Measurements and comparisons of nabla containers
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README.md

This is a repository containing the methodology for some experiments used to evaluate one aspect of container isolation: the attack surface to the host kernel. More specifically, these experiments measure how many kernel functions are accessed by an application as it runs and how complex those functions are.

The script runtest.bash performs a run of a test on one of the Docker containers that we have provided in the nabla-demo-apps repository. Currently this consists of:

Each run of runtest.bash sets up the kernel ftrace facility, runs the container, turns on tracing for the relevant pids, offers load, cleans up and processes the results. The raw and processed output ends up in a directory for later perusal.

The easiest way to replicate a test is to run commands of the form ./runtest.bash <RUNTIME> <CONTAINER> <OUTPUT_DIR>. RUNTIME can currently be runc (default docker), runnc (nabla), kata (kata containers), runsc (gvisor), or runsck (gvisor in kvm mode), and CONTAINER is one of those specified above. Here are some examples:

sudo ./runtest.bash runc nablact/node-express results/docker-node-express
sudo ./runtest.bash runnc nablact/node-express results/nabla-node-express
sudo ./runtest.bash kata nablact/node-express results/kata-node-express
sudo ./runtest.bash runsc nablact/node-express results/gvisor-node-express
sudo ./runtest.bash runsck nablact/node-express results/gvisork-node-express

We inform the Docker daemon of the alternate runtimes by adding them to /etc/docker/daemon.json (as also described in the runnc repository):

"runtimes": {
    "runnc": {
        "path": "/usr/local/bin/runnc"
    },
    "kata": {
        "path": "/usr/bin/kata-runtime"
    },
    "runsc": {
        "path": "/usr/local/bin/runsc"
    },
    "runsck": {
        "path": "/usr/local/bin/runsc",
        "runtimeArgs": [
            "--platform=kvm"
        ]
    }

}

Technical notes

For ease of measurement, we do not measure the startup coverage of the containers, thus we need containers that are long-running enough to give the tracing enough time to turn on. Partially this is because of how we gather the relevant pids. This is done by looking through pstree for all the children of the docker-containe command specifying the -runtime-root, which is either runtime-runc (in the default case), runtime-runnc (in the nabla case), runtime-kata (in the kata containers case) or runtime-runsc (in the gvisor case). During the experiments, we pin all container runtime pids to core 0, to avoid confusing the function trace if a pid were to switch cores.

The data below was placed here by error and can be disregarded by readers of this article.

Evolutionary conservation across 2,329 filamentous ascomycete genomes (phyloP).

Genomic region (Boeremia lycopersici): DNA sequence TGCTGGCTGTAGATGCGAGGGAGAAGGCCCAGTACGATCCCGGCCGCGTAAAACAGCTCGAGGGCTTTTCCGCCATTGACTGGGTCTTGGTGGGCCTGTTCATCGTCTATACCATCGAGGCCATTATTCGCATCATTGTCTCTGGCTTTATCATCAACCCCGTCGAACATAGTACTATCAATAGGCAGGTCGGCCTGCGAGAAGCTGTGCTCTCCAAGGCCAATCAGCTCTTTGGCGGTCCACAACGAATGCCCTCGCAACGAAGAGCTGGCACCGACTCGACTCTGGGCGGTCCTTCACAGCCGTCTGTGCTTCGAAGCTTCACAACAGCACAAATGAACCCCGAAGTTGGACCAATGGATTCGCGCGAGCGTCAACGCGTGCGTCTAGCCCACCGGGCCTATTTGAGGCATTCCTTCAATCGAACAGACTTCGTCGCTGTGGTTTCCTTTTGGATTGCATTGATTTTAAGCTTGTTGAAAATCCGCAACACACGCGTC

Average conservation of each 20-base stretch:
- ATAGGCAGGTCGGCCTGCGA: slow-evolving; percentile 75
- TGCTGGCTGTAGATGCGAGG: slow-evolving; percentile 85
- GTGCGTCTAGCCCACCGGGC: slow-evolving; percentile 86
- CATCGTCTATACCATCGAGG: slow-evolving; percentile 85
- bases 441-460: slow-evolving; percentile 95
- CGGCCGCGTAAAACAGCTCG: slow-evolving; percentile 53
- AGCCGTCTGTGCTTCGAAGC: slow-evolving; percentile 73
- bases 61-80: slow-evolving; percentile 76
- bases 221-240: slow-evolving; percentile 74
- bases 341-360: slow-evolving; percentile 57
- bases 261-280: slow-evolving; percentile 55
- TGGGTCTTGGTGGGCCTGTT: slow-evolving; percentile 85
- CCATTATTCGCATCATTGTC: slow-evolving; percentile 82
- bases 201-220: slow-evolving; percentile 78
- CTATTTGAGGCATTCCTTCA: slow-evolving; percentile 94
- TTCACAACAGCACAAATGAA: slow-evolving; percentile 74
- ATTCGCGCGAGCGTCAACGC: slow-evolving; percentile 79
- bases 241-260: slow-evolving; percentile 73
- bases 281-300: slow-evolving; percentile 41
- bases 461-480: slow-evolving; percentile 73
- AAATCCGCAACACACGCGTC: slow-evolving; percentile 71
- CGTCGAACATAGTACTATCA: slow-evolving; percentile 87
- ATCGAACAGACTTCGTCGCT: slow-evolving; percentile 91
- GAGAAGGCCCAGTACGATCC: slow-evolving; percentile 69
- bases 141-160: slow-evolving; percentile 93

We also process the raw traces primarily to eliminate interrupts, which may perform work on behalf of other processes. There are three filtering programs, written in C, in the filters/ directory to aid in removing interrupt-related functions from the raw trace. See the README in that directory for more information.

Once filtering and processing is complete, a list of the unique functions called should appear in OUTPUT_DIR/trace.list. Counting the lines in this file will give a count of the unique functions. Alternately, grepping for functions starting with sys will show the system calls (e.g., grep -i "^sys\_")

Complexity

To get a sense of how complex the unique functions are, we also perform a complexity analysis using the GNU complexity tool. We run complexity over the kernel version we used (sample output is included in this repository in the file named ./complexity). Then, we use those numbers to compute a total complexity sum for each case.

Our results

We have included some results for default docker, nabla, kata, and gvisor containers that were obtained using the graphs_generate.bash script.

functions

complexity